One of the key areas highlighted that we needed to focus on was to ensure that the students had not jumped to the solution of the problem’ before thinking through all the various steps involved. Evidence for Learning and Learning First recently wrote a blog about this in which we used the term solutionitis’ (Vaughan & Roberts-Hull, 2017). Unlike that blog which talks about solutionitis’ in the context of teachers; in this case, it was the students jumping to the potential solution without first analysing the problem.

The next day we were in the room waiting for the students to arrive. Co-facilitating the workshop, we acted agilely, as if we were members of a jazz trio jumping in and helping to make each other’s high notes clear and ensure a consistent melody was found throughout the workshop.

What this experience enlightened was – what if our schools were places that encouraged group flow amongst our teachers from the efforts they were putting into co-constructing and co-teaching?

To experience flow there needs to be a large amount of effort expended by each individual, there needs to be a suspension of the self to a focus with all energy to accomplish something difficult and worthwhile’ (Csikszentmihalyi, 1990, p. 3).

Working in such a space with students was a developing process for all of us. Opening up teacher data and practice to the students that it affected, created a space for learning and acknowledged the power of letting students in to the secrets’ (Sadler, 1998). Handing the locus of control over to the student commissioners created a synergy that was both unexpected and electrifying as they went through the Impact Evaluation Cycle discussing the nature, quality and validity of the data presented.

By the end of the workshop we had created and experienced something worthwhile in the process of the flow with the students, and ultimately for the students.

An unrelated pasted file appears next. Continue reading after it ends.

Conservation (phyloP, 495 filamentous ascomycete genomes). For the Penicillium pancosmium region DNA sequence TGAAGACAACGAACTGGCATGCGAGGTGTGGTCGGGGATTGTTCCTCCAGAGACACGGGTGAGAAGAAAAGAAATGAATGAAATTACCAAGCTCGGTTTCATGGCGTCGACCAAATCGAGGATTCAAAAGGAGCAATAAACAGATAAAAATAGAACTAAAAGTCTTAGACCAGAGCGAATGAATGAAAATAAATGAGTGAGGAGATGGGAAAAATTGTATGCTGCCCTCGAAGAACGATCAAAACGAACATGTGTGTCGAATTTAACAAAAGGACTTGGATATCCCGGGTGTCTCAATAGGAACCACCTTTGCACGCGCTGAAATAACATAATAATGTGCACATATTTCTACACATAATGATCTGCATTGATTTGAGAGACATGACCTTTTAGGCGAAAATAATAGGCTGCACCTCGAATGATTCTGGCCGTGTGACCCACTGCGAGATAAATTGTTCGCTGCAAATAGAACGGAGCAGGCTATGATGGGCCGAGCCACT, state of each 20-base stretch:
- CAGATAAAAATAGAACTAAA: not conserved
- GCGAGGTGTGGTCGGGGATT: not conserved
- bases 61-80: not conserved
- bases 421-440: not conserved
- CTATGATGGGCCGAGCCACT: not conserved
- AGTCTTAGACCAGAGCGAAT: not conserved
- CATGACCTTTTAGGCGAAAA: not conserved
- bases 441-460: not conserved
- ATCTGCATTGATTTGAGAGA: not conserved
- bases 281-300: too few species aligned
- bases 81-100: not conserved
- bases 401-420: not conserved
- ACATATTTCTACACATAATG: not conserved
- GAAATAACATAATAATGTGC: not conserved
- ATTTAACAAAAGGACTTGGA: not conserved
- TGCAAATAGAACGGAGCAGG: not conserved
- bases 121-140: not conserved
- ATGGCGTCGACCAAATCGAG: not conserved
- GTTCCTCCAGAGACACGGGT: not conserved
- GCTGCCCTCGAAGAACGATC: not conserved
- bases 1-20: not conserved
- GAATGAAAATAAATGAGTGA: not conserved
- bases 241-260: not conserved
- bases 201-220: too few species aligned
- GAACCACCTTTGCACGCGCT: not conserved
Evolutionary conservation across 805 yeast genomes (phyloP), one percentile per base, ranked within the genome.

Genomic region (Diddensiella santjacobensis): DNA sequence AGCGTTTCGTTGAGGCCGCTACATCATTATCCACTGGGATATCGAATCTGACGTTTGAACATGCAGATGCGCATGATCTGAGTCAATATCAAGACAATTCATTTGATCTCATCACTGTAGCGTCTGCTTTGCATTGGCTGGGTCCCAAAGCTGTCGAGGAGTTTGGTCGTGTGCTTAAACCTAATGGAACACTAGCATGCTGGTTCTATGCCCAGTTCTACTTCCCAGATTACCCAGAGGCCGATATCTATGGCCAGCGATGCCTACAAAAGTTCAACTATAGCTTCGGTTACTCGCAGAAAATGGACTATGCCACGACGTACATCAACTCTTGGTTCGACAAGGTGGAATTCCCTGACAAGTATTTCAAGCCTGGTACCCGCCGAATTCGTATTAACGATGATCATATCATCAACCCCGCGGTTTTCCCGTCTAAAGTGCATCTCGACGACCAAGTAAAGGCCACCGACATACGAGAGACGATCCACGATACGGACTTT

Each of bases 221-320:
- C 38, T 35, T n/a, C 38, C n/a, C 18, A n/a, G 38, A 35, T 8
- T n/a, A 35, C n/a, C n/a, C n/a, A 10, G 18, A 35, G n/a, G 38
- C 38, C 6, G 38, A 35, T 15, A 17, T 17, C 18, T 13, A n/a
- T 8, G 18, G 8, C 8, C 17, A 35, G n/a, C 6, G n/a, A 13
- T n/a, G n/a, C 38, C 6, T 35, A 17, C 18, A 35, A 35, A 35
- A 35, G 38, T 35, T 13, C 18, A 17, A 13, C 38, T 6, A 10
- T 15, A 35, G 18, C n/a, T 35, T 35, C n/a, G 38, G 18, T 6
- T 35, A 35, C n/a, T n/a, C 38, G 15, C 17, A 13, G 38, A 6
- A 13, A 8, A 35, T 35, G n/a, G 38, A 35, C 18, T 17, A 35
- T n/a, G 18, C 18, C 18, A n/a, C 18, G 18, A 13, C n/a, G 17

To change the nature in which the discourse between students and leaders and teachers talk about the data, evidence, practice and learning in our schools? As one of the Year 6 Commissioners commented on the day,Instead of just saying you feel or think you need to change your guided reading, you need to look at your data and think my students are not making any growth in their reading, or not enough growth – I know we need to change our guided reading.’


Csikszentmihalyi, M. (1990). Flow: The Psychology of Optimal Experience. New York: Harper Perennial.

Evidence for Learning. (2017). Impact Evaluation Cycle. Retrieved from http://evidenceforlearning.org.au/evidence-informed-educators/impact-evaluation-cycle/

Sadler, R. (1998). Letting students into the secret: Further steps in making criteria and standards work to improve learning. Paper presented at the Board of Queensland Senior Secondary Studies annual conference for state review panel chairs.

Sawyer, R. K. (2011). Explaining creativity: The science of human innovation: Oxford University Press.

Vaughan, T., & Roberts-Hull, K. (2017). Four issues schools face when using evidence for improvement. Retrieved from http://evidenceforlearning.org.au/news/four-issues-schools-face-when-using-evidence-for-improvement/